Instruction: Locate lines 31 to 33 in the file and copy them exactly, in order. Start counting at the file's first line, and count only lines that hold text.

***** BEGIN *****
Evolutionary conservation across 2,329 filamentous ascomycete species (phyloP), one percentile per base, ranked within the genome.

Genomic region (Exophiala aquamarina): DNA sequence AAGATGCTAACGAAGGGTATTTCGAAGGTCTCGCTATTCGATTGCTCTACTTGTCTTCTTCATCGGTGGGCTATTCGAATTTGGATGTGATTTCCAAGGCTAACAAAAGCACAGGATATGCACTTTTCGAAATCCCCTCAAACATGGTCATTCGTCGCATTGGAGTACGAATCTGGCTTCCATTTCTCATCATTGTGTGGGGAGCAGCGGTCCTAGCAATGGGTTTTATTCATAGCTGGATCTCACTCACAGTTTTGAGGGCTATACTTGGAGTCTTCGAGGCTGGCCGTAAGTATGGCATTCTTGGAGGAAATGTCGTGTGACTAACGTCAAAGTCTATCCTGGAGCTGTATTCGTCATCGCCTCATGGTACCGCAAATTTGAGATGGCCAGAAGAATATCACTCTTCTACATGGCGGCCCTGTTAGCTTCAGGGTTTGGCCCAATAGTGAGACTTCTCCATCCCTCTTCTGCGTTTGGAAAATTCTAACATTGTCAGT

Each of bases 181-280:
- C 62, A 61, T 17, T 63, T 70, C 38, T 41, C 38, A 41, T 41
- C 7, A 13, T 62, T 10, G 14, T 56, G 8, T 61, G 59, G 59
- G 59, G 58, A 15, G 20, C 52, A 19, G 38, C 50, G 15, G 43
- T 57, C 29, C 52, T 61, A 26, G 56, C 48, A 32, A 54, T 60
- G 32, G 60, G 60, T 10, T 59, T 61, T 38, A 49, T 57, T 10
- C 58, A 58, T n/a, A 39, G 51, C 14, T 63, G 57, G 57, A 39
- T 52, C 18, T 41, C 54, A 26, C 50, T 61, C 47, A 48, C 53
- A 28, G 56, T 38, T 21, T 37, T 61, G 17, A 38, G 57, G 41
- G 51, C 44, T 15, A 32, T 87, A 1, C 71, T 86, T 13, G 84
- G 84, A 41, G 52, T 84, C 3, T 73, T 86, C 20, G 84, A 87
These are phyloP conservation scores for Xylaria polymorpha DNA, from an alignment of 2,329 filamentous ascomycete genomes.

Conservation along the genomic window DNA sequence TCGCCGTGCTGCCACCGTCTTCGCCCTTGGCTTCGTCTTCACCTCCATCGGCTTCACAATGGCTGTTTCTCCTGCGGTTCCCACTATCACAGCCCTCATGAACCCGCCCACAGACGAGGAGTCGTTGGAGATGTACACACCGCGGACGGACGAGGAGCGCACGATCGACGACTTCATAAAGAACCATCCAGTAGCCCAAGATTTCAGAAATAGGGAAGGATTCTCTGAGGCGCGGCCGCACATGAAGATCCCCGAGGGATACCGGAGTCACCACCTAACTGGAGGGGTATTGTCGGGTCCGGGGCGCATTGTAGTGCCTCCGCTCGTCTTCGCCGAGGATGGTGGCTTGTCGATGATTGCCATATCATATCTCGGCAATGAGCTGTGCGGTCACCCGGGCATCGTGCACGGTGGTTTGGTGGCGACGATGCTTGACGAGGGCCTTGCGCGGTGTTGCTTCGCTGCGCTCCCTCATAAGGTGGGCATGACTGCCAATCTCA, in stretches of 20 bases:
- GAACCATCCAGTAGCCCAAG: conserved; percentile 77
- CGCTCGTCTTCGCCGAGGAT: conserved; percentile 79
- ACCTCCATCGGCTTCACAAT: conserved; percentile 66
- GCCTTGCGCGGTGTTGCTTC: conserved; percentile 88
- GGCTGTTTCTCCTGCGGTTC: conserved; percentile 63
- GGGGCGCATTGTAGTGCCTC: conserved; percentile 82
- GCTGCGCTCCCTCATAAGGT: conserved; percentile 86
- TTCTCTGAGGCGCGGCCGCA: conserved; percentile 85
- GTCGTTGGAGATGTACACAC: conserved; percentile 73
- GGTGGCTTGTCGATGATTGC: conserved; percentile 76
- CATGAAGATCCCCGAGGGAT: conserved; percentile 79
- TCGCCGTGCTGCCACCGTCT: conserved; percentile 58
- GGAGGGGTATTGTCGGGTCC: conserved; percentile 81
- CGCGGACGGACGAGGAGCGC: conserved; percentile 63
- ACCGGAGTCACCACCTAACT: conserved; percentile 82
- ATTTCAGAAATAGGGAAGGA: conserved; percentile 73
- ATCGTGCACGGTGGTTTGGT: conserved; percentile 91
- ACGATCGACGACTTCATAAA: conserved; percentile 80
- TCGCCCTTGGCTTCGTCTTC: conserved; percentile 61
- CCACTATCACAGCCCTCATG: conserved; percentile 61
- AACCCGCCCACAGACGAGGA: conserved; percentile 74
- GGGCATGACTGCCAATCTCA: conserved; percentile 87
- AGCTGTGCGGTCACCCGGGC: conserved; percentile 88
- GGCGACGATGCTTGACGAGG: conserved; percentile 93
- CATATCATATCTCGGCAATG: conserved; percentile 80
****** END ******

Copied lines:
- ATTTCAGAAATAGGGAAGGA: conserved; percentile 73
- ATCGTGCACGGTGGTTTGGT: conserved; percentile 91
- ACGATCGACGACTTCATAAA: conserved; percentile 80